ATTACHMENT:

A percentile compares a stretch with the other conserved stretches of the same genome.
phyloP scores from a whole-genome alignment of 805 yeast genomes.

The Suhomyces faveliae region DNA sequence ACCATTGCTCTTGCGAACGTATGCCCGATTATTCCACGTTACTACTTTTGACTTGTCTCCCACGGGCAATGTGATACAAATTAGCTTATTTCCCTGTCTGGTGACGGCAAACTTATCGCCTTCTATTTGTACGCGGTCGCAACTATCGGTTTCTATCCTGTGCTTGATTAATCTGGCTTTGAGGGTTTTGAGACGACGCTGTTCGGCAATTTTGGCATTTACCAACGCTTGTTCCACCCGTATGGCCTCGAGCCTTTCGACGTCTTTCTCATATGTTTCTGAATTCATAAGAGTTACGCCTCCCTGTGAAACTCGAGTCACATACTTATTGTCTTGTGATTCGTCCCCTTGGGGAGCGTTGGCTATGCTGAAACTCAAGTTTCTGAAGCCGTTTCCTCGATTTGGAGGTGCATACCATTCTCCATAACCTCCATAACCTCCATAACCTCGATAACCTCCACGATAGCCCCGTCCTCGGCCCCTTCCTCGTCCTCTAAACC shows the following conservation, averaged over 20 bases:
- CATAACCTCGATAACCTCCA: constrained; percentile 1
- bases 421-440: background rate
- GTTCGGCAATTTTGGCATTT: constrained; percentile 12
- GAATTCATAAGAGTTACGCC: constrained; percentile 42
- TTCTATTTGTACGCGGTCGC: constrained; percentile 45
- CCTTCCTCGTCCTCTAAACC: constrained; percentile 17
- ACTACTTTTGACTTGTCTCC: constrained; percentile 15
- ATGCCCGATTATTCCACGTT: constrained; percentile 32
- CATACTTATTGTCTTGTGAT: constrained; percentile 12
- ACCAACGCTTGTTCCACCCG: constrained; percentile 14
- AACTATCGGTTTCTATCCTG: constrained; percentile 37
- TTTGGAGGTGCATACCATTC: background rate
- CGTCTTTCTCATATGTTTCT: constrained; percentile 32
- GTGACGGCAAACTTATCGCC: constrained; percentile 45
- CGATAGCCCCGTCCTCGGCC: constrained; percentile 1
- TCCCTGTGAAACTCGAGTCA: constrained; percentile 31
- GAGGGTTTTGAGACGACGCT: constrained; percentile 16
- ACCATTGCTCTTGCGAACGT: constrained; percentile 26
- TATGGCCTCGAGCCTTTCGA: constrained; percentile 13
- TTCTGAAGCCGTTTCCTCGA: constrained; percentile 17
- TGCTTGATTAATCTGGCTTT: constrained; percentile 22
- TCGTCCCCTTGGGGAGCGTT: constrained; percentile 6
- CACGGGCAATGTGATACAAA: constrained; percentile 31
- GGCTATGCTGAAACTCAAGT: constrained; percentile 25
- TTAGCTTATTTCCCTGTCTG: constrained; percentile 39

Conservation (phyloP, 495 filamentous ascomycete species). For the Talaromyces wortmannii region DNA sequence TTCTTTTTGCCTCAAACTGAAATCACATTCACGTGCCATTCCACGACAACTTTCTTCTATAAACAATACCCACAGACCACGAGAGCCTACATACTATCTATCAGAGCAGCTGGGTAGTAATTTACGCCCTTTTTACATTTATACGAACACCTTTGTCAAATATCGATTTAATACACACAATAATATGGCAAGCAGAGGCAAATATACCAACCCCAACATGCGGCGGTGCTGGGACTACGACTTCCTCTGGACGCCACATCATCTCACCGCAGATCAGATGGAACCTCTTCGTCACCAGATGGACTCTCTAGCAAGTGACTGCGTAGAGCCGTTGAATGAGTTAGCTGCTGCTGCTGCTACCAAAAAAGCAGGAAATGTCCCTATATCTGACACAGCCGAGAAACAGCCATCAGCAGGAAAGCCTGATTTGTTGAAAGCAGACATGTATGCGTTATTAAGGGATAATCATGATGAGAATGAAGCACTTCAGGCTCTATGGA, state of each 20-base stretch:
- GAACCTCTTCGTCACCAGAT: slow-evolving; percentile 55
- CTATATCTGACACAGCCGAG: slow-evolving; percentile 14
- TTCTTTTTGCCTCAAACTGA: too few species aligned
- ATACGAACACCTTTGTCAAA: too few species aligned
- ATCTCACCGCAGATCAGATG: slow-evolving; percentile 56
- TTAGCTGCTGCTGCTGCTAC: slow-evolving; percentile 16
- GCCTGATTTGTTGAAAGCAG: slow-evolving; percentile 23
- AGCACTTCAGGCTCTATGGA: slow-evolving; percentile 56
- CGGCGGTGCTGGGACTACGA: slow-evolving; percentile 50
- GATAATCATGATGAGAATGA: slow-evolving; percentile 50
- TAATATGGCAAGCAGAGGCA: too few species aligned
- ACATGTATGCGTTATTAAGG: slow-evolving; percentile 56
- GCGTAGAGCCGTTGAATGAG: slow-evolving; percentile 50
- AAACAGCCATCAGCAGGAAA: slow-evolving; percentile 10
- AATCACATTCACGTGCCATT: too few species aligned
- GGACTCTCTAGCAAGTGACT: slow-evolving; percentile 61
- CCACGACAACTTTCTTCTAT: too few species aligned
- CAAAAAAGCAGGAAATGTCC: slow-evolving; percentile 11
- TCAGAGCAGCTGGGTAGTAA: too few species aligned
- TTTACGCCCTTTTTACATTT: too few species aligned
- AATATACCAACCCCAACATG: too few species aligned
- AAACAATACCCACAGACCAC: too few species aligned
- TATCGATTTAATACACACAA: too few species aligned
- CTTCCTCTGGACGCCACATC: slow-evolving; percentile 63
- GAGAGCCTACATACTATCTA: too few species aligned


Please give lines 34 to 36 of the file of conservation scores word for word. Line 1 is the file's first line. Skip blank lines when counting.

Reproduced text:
- ATCTCACCGCAGATCAGATG: slow-evolving; percentile 56
- TTAGCTGCTGCTGCTGCTAC: slow-evolving; percentile 16
- GCCTGATTTGTTGAAAGCAG: slow-evolving; percentile 23